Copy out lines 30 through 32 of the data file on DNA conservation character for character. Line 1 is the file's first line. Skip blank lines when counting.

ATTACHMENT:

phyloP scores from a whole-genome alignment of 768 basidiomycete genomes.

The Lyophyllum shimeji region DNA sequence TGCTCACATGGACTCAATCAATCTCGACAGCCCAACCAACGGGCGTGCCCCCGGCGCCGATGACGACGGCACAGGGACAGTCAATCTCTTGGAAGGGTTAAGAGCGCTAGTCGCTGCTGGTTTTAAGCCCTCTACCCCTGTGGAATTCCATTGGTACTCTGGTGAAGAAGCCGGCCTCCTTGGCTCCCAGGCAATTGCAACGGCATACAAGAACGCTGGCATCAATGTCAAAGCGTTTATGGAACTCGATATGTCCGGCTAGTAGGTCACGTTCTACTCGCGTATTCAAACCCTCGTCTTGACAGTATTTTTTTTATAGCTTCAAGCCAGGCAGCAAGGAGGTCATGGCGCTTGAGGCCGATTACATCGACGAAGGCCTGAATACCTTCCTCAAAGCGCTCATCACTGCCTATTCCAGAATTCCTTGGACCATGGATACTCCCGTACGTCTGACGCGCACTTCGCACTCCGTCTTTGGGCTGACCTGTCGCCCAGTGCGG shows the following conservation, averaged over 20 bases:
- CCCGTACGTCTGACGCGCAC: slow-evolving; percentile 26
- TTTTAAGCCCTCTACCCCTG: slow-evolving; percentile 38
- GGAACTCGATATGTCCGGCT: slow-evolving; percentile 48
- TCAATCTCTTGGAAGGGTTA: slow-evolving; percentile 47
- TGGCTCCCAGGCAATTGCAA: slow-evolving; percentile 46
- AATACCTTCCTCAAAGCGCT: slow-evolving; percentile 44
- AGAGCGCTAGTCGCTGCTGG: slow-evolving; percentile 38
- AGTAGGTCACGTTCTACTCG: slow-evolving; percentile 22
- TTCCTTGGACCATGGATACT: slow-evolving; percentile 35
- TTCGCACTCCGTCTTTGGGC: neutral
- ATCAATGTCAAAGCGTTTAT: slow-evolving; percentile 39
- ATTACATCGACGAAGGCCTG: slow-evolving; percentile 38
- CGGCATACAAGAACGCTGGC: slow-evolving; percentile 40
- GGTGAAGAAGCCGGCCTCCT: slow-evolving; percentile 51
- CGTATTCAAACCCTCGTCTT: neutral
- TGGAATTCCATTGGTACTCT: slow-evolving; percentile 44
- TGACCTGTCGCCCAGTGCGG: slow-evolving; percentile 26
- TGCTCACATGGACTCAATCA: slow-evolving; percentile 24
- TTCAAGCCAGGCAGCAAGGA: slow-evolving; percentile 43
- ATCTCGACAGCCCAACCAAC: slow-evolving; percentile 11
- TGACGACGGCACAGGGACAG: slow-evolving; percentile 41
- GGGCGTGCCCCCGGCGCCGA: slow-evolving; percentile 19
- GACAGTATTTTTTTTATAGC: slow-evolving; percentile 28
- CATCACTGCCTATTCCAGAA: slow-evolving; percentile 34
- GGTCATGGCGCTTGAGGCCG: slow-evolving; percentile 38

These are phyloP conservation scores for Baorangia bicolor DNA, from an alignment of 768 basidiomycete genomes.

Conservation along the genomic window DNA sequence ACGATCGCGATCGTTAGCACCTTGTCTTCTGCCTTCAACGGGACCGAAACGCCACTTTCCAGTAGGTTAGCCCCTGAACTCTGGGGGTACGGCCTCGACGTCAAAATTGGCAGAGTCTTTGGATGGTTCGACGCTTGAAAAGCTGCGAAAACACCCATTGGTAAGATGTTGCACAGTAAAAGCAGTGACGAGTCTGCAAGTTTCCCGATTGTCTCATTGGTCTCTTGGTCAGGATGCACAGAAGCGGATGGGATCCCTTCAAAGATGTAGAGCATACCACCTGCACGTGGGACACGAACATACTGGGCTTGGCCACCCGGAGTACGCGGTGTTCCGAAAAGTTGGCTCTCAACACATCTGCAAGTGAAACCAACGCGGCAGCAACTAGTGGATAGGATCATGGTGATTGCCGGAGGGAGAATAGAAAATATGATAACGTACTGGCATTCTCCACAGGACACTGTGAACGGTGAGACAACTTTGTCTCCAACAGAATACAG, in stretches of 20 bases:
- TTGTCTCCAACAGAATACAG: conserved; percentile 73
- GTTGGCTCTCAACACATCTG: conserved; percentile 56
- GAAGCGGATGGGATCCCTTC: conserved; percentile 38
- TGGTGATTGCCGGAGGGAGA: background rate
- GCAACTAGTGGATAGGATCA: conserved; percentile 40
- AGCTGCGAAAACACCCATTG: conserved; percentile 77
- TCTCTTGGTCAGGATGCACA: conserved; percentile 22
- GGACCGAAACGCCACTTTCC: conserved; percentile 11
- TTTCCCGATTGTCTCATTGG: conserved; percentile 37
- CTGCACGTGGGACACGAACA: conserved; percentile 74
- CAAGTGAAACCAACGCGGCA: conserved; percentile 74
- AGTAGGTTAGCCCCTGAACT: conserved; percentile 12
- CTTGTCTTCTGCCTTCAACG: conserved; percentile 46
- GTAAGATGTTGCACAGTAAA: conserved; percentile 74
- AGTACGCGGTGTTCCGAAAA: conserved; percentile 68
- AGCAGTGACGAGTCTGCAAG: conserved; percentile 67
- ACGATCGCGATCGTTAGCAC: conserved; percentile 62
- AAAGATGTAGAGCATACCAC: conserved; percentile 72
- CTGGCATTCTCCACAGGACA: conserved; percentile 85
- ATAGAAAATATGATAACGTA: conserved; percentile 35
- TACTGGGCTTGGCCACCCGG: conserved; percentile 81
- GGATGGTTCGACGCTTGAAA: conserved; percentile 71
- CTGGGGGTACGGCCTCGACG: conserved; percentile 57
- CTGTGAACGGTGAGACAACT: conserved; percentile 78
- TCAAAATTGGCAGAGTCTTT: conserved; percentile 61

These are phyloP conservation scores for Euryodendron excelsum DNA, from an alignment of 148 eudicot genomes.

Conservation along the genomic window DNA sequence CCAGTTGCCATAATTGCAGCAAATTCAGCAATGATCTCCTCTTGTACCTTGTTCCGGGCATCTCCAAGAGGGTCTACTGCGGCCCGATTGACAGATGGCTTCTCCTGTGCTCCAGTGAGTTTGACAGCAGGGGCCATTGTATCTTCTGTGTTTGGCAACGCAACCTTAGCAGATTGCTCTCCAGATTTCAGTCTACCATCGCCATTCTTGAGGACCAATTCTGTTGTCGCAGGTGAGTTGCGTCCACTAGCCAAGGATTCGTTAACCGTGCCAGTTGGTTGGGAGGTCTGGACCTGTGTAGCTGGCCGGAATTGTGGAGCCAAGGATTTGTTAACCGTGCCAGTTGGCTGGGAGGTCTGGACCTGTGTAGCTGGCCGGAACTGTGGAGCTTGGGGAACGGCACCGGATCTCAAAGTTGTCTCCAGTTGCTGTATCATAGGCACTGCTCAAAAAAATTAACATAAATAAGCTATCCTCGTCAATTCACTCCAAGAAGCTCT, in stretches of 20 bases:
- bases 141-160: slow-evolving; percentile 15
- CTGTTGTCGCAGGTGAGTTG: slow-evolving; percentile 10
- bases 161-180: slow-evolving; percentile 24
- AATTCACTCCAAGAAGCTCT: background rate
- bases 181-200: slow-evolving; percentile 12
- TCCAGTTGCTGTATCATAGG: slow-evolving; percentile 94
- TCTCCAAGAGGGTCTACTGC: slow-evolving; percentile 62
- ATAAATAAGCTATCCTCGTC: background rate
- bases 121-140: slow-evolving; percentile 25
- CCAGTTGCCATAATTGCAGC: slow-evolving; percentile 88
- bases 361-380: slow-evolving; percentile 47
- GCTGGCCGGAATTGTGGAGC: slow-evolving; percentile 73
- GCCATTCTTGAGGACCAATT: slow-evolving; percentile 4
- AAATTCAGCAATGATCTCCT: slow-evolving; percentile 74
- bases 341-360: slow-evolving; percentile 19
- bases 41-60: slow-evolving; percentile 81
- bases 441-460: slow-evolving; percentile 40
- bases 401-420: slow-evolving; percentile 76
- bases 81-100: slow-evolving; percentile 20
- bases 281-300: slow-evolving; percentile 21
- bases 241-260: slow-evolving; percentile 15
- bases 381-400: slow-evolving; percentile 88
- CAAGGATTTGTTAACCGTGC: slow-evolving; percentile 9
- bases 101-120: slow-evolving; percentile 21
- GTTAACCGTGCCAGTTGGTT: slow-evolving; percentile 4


- TTGTCTCCAACAGAATACAG: conserved; percentile 73
- GTTGGCTCTCAACACATCTG: conserved; percentile 56
- GAAGCGGATGGGATCCCTTC: conserved; percentile 38